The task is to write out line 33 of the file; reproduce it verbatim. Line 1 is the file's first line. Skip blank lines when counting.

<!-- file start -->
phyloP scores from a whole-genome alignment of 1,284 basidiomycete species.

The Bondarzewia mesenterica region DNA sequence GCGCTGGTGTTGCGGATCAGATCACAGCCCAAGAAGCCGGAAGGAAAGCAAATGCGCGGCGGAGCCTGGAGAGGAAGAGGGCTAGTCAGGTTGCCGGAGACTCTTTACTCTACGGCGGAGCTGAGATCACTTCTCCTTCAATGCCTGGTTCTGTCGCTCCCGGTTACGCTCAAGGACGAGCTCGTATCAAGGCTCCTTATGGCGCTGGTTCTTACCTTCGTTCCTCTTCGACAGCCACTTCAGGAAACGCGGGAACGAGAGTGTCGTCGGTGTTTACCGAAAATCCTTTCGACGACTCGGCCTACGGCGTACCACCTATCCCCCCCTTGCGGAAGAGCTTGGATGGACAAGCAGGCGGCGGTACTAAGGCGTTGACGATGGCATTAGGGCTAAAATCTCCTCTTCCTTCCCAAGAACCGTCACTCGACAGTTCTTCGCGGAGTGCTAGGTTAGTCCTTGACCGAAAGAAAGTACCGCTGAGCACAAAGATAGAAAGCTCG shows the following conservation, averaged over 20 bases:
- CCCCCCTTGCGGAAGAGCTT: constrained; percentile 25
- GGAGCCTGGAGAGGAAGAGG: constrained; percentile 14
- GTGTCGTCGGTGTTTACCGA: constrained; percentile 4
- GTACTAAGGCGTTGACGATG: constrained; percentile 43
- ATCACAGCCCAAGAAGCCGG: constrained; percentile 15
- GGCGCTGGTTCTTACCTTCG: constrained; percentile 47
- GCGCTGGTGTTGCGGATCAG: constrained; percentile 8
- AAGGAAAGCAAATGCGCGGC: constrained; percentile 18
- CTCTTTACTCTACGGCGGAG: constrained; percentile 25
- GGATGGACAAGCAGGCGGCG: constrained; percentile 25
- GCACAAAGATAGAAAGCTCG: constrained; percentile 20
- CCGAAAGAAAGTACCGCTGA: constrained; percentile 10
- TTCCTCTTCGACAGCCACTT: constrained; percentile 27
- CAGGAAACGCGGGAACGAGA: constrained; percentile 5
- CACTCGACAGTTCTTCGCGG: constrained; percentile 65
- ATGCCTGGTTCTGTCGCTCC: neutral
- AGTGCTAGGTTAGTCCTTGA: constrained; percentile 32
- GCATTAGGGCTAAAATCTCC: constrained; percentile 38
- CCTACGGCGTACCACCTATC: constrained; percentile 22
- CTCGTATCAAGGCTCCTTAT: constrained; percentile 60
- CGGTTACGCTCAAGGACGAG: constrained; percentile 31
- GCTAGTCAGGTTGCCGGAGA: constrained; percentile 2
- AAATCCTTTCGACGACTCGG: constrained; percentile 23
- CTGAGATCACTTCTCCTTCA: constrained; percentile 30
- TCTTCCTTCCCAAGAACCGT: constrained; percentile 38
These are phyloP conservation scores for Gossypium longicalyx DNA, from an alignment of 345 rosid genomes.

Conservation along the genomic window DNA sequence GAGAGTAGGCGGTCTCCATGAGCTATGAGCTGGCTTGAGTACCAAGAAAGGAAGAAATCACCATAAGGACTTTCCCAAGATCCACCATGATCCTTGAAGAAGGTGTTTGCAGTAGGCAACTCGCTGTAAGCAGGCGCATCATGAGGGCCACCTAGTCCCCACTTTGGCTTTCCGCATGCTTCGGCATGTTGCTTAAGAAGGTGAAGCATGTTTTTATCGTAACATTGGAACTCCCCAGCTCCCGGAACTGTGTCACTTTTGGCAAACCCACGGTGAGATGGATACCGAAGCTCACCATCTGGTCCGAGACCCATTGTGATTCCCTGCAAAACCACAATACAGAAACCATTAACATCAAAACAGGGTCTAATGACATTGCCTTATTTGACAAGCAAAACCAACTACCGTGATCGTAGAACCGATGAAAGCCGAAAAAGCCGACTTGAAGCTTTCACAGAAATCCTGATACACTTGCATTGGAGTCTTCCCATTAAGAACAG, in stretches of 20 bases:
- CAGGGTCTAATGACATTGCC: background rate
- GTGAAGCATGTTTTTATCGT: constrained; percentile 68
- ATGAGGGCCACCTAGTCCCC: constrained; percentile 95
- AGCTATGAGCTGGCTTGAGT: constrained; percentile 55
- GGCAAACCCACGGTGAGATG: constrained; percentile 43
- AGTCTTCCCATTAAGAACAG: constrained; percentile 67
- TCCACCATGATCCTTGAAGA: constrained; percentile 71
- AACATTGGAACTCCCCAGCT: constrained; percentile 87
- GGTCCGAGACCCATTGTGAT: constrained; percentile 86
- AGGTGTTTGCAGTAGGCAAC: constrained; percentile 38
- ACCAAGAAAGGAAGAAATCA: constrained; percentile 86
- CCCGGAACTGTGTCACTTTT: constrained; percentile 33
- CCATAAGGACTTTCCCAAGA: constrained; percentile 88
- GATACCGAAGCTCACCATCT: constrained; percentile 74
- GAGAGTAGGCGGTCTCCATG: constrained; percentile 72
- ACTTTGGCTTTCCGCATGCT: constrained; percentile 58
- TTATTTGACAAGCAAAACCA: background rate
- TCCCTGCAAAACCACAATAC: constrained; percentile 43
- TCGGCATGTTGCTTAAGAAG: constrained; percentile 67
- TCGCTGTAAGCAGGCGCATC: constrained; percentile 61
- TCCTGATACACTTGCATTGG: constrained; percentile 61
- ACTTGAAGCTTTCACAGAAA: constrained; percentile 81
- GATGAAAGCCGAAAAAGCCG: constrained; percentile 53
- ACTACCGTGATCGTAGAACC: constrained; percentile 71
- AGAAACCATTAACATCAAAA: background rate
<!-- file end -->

- AGCTATGAGCTGGCTTGAGT: constrained; percentile 55